Search This Blog

Monday, 24 September 2018

The Greatest Raid of All – St. Nazaire 28th March 1942


I recently was fortunate enough to visit the scene of Operation Chariot – the Commando raid on St. Nazaire to deny the enemy use of the Normandie Dry Dock - the only dry dock on the Atlantic Coast of France that was capable of housing the Tirpitz.
The main U-Boat pen looking across from the single U-Boat pen that now stands near the
 old entrance to the Bassin de St. Nazaire, next to the Normandie Dock.
The area where the raid took place also contains the well preserved concrete re-enforced U-Boat pens that were constructed from 1940 by the occupying German forces.
Inside the main U-Boat pens - now a lifeboat station.
The plan for the raid was simple in concept, but difficult to execute.
Plan of the area of the Commando Raid as it was in 1942
(Source: en:Image:Stnz opchr 1942.png by en:user:TwoOneTwo Licence: GNU/FDL)

Signs of damage to the concrete walls 
The Commandos were to destroy 2 pumping houses and one winch house that served the dry dock, and the dock itself was to be put out of action by ramming the gates with an obsolete destroyer (HMS Cambletown) that was packed with high explosives.
The pens now house two permanent museums (not WW2 based surprisingly!) as well as souvenir shops, tourist office and a Bistro!
The difficult bit was that St. Nazaire harbour is 6 miles into the heavily defended Loire Estuary.
The Main U-Boat pens as seen from the area next to the old entrance gates to the Bassin de St. Nazaire,
near to where the Commandos came ashore from the old mole.
The old mole (with lighthouse) where Commandos came ashore.
The raid was a success in that all objectives were achieved, but costly in men lost - of the 611 men who undertook the raid, 228 returned to Britain, 169 were killed and 215 became prisoners of war. 
The gate to the Normandie Dry Dock today (with blue control cabin on top).
The new Loire Estuary bridge can be seen in the distance.
German casualties were over 360 dead, some of whom were killed after the raid when Campbeltown finally exploded.
HMS Cambletown, having rammed the dock gates, waits for her time fuses to detonate the explosive charges on board - her main gun is visible near to a group of German souvenir hunters.
 (Bundesarchiv, Bild 101II-MW-3722-03 / Kramer / CC-BY-SA 3.0)
Cambletown's gun was recovered from the dry dock and today stands as a memorial on top of the U-Boat pen near the Normandie Dock.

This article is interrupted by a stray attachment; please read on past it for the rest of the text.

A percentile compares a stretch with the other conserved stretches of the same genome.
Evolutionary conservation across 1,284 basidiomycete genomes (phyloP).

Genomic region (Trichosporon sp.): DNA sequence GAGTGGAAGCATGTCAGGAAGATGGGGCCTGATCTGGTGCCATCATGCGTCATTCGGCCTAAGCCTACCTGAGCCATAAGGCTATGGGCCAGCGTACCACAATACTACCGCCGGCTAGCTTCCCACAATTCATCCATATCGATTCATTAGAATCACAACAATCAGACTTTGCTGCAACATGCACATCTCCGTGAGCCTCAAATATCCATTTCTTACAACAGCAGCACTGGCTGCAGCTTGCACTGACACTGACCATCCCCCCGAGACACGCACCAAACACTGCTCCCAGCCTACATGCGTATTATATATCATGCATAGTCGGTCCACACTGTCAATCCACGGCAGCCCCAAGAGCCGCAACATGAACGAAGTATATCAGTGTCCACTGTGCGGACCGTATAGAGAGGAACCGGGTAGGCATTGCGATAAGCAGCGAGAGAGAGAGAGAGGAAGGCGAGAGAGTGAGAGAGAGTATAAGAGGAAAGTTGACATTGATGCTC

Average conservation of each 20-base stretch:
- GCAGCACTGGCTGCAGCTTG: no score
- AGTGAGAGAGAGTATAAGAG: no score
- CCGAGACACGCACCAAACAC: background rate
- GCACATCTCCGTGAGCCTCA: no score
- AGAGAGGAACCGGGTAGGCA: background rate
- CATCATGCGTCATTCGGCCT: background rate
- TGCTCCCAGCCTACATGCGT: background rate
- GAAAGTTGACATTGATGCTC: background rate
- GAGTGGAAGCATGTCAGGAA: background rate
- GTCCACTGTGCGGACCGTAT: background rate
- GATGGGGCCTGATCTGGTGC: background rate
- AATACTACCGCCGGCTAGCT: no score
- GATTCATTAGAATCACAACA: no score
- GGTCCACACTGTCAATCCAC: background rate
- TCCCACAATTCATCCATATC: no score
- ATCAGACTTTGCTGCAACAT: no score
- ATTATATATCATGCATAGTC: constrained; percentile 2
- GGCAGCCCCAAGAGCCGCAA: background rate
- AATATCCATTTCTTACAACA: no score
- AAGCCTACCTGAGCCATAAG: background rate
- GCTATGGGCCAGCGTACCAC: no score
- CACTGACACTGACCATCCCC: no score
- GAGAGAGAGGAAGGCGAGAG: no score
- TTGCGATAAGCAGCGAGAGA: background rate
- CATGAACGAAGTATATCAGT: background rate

Today all is peaceful. The U-Boat pens are larger than they were at the time of the raid and there is now an additional single pen close to where Cambletown came to rest, alongside the old entrance gates to the Bassin de St. Nazaire, which was not there then.
The dock wasn't repaired until 1947. Here the remains of Cambletown can be seen still lying in the dry dock.
  (RAF - Imperial War Museum (Reference Number: C3398))
The dry dock is still in use and today can accommodate ocean going cruise ships in for repair.
The old entrance gates to the Bassin de St. Nazaire, opposite the U-Boat pens today,  give you some impression what those destroyed by Cambletown may have looked like.
The Town of St. Nazaire has been extensively rebuilt since WW2 due to the damage it suffered during numerous RAF raids attempting (and failing) to destroy the U-Boat pens.
As well as the raid, St. Nazaire also remembers the loss of the Lancastria in 1940 a few miles off shore with the largest ever loss of life recorded for a British Civilian ship lost at sea.
Well worth a visit if you find yourself in the area. To follow the course of the raid on foot is easily achieved and access to both sets of U-Boat pens is free. If you are prepared to walk a few extra metres you can find free car parking too.
Tobruk position in the single U-Boat pen that overlooks the old mole.
The base is 300 metres long, 130 metres wide and 18 metres high, amounting to a 39,000 m² surface on the ground, and a volume of concrete of 480,000 m³. The roof is 8 metres deep, featuring four layers: the first one is a 3.5 metre sheet of reinforced concrete; the second is a 35 cm granite and concrete layers; the third is a 1.7 metre layer of reinforced concrete, and the fourth, is a "Fangrost" layer of steel beams, 1.40 metres deep. The roof is dotted with anti-aircraft weaponry, machine guns and mortars. (Wikipedia)

The main flak Tower


2 comments:

  1. Thanks Tim for report ad pictures !
    We must go there !
    :-)

    ReplyDelete
    Replies
    1. Yes you will enjoy. It is well worth the trip.

      Delete